In her 10 years in the media, Rituparna has worked both on the field as a reporter as well as off it, on the desk. Lover of cumin flavoured "authentic" Chinese food. God is watching but that's no compulsion to keep the desktop neat.
As the last ball of the match soared over thousands of tiny heads blurred into one cohesive mass of colour, the silence in the news room was deafening for all of a fraction of a second before it erupted into a roar of approval.
The first memory of the final moments of the India-Sri Lanka match at Mumbai's Wankhede stadium I have is of scores of fists pumping the air and a mass of blue T-shirts steamrolling into one great huddle where chairs were once neatly lined up.
The words would come much, much later.
The people we entrust to shaping public opinion every day - the writers, the reporters, the copy editors, the designers - the serious men and women of the business of news, were busy climbing on to their desks, face paint melting, waving the Indian flag and generally acting like the child every Indian must be feeling inside at 10:30 pm on April 2, 2011.
"Has the news flash gone, has the news flash gone?" A sensible voice was drowned in the melee as the euphoria refused to die down moments after the win. It's not everyday that you see a legend laughing and crying unabashedly over the shoulders of his team mates.
If the plastic horns were to fall silent for a moment, the match commentary to stop, the raging firecrackers restrained, you could hear a billion hearts bursting with pride as Sachin Tendulkar was lifted on to the shoulders of team mates many years his junior.
The closet fans, the pretenders of not taking interest in cricket, the eavesdroppers on cricket conversation, the original cricket lover - it didn't matter in the end.
No other sports perhaps brings out the best in Indians in a way that transcends economic parity, religion, class or caste in an expansive country divided by many distinctions.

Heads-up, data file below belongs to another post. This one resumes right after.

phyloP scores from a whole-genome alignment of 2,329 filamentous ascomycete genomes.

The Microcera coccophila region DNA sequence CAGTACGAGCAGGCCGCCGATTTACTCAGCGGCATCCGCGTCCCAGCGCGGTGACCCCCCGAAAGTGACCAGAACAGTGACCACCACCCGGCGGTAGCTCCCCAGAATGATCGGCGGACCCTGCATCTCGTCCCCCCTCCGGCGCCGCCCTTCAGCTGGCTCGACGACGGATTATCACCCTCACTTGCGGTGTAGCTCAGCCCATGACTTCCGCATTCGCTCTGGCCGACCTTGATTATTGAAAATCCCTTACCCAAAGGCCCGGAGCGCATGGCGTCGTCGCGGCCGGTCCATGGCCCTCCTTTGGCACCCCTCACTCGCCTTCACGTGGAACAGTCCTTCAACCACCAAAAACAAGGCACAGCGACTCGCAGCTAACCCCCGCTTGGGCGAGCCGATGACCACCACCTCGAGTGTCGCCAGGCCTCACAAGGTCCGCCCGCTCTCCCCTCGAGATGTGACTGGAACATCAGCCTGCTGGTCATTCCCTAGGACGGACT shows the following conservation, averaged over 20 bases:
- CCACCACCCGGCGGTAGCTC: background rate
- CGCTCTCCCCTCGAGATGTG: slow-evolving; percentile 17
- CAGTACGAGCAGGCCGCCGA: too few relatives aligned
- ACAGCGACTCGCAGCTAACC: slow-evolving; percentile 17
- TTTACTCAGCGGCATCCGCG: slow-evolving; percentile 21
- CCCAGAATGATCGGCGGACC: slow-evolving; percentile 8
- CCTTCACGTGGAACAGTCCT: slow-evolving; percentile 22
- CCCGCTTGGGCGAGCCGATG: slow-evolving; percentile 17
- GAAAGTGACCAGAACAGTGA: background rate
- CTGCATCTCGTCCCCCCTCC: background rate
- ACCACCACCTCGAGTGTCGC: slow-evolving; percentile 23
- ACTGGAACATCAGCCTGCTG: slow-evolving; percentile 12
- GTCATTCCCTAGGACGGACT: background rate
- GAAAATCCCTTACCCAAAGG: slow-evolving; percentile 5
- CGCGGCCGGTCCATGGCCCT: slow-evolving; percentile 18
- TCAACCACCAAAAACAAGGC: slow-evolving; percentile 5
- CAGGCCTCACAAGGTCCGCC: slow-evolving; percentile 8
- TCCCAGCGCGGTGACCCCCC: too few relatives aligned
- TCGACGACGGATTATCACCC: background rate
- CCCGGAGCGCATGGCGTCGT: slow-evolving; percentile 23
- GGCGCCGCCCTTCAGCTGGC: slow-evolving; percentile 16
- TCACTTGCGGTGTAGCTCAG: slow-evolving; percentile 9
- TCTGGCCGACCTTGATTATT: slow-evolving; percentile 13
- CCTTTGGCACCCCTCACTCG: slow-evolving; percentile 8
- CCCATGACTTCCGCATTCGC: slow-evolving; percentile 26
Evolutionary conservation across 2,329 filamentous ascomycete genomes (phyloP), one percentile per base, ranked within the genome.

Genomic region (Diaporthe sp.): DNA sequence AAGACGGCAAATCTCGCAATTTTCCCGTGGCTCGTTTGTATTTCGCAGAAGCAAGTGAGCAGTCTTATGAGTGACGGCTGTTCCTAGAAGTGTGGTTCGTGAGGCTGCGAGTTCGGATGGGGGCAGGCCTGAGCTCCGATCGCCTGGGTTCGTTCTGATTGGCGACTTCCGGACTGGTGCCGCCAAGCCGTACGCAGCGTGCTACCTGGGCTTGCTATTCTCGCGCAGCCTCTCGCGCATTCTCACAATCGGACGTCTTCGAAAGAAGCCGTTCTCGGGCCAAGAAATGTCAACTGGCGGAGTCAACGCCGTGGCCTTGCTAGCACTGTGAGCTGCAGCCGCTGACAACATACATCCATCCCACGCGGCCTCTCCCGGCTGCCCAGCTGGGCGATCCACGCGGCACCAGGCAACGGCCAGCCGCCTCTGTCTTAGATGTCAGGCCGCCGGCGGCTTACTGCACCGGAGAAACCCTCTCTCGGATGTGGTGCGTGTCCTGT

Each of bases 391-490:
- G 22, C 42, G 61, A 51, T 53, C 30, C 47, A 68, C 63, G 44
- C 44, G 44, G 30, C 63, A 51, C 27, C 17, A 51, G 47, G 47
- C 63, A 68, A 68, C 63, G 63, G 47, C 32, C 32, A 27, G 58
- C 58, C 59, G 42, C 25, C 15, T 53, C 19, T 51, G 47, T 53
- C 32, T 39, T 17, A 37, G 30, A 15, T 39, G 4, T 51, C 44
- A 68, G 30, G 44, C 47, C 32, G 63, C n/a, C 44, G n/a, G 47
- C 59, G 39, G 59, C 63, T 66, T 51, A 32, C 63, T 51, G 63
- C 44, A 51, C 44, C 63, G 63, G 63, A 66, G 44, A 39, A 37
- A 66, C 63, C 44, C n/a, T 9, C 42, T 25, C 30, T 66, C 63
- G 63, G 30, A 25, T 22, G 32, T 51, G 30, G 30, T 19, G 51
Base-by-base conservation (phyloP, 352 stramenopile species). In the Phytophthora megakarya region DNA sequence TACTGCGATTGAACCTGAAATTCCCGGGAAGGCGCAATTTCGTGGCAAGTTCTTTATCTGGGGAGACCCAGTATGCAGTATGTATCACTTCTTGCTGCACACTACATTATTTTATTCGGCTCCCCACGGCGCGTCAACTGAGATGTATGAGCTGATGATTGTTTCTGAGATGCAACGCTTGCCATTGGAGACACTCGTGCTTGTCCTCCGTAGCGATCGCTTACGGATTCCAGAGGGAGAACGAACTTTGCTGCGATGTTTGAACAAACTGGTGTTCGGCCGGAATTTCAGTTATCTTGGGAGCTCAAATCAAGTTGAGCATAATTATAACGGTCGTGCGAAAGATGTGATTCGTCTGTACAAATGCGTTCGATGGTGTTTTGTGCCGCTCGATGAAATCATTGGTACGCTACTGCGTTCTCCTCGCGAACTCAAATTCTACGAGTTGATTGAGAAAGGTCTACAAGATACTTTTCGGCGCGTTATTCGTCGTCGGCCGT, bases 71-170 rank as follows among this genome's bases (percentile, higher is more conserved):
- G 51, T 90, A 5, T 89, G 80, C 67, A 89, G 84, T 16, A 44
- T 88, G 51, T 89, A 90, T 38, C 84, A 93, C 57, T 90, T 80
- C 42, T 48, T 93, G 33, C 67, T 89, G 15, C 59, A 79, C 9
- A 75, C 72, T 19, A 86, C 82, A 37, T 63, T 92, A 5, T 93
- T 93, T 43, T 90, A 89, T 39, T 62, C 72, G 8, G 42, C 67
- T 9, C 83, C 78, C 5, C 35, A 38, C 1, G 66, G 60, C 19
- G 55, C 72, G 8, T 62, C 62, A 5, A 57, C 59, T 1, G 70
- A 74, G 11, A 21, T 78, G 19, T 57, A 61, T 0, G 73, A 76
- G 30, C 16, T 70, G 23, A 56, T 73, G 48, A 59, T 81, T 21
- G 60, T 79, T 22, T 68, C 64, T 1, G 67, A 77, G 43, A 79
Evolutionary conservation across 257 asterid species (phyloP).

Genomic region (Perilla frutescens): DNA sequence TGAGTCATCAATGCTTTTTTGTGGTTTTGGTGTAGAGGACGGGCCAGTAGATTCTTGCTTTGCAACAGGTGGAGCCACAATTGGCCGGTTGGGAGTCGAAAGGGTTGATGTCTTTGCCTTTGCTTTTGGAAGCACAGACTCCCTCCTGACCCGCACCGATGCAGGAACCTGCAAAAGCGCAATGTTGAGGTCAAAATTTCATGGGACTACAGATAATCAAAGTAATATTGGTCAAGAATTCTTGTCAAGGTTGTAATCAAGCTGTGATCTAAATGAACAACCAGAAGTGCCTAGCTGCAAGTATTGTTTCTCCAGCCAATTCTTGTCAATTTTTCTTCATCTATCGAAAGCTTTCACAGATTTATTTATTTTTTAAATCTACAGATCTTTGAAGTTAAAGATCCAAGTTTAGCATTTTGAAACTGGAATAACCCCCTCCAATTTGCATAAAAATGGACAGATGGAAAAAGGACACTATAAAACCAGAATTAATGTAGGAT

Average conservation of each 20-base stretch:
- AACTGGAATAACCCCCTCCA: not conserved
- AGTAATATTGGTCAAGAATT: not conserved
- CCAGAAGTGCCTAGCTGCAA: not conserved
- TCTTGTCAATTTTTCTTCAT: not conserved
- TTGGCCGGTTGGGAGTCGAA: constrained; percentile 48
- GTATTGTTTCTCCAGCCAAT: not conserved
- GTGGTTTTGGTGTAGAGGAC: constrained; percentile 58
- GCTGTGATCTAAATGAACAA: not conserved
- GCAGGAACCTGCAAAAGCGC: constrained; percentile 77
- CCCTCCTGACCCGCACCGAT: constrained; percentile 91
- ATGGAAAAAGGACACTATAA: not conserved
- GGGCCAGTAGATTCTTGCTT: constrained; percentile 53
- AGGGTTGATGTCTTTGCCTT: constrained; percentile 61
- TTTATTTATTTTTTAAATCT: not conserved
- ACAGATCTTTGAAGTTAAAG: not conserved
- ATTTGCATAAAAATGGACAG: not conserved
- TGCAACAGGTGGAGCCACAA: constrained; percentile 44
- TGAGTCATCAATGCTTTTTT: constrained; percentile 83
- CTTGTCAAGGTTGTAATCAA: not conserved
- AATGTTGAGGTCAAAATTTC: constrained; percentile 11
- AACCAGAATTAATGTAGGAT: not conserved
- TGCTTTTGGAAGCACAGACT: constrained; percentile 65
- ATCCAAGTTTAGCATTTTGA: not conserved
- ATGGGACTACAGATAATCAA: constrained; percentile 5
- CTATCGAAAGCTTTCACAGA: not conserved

As a journalist, it was a tough moment to be caught in. You want to turn off your laptop and rush to the street where complete strangers were hugging each other, pillion riders were waving huge flags and throwing coloured powder at passersby.
No amount of planning ahead can prepare you for a moment when MS Dhoni (what a stylish man he is!) lifts off an effortless six to finish a match that many had written off in its earlier hours. Yes, there was a time during the match when the Lankans were hitting hard. The pizza tasted like sawdust in my mouth and the tri-colour wristband was getting uncomfortably tight.
For the majority of the young people in the newsroom last night, the stories about Kapil's Devils of 1983, the only year India won the World Cup, were passed down by an older generation, and the emotional connect was missing.
But this was our World Cup.
And the legend was playing Saturday night. We have grown up watching him create miracle after miracle. So it's all under control.
Then Sachin's wicket fell and the newsroom went into collective mourning. We were at Wankhede, sitting next to horrified fans. The commentators must have known something we didn't, but at that moment I could pay to shut them up.
But this was a team that had weathered greater storms and finally learnt not to depend on any one player for deliverance. Hell, we didn't need a four or six, we cheered every run taken, easy does it. We haven't witnessed the '83 sweep. But this was history being made, personal memories for the rest of our lives.
Rajinikanth was in the stadium and Twitter was flooded with jokes. A chance visit on any of our Facebook feeds at that time would shame a child. Oh come on! So we lost Sehwag and Tendulkar, and Gambhir didn't get his century, we are allowed our nervous wisecracks.
As the final credits rolled, a drained bunch of us headed home, or to the pub to waste away the rest of the night. But this was one night no words could describe, united in our feeling of intense national pride. This one's for the album.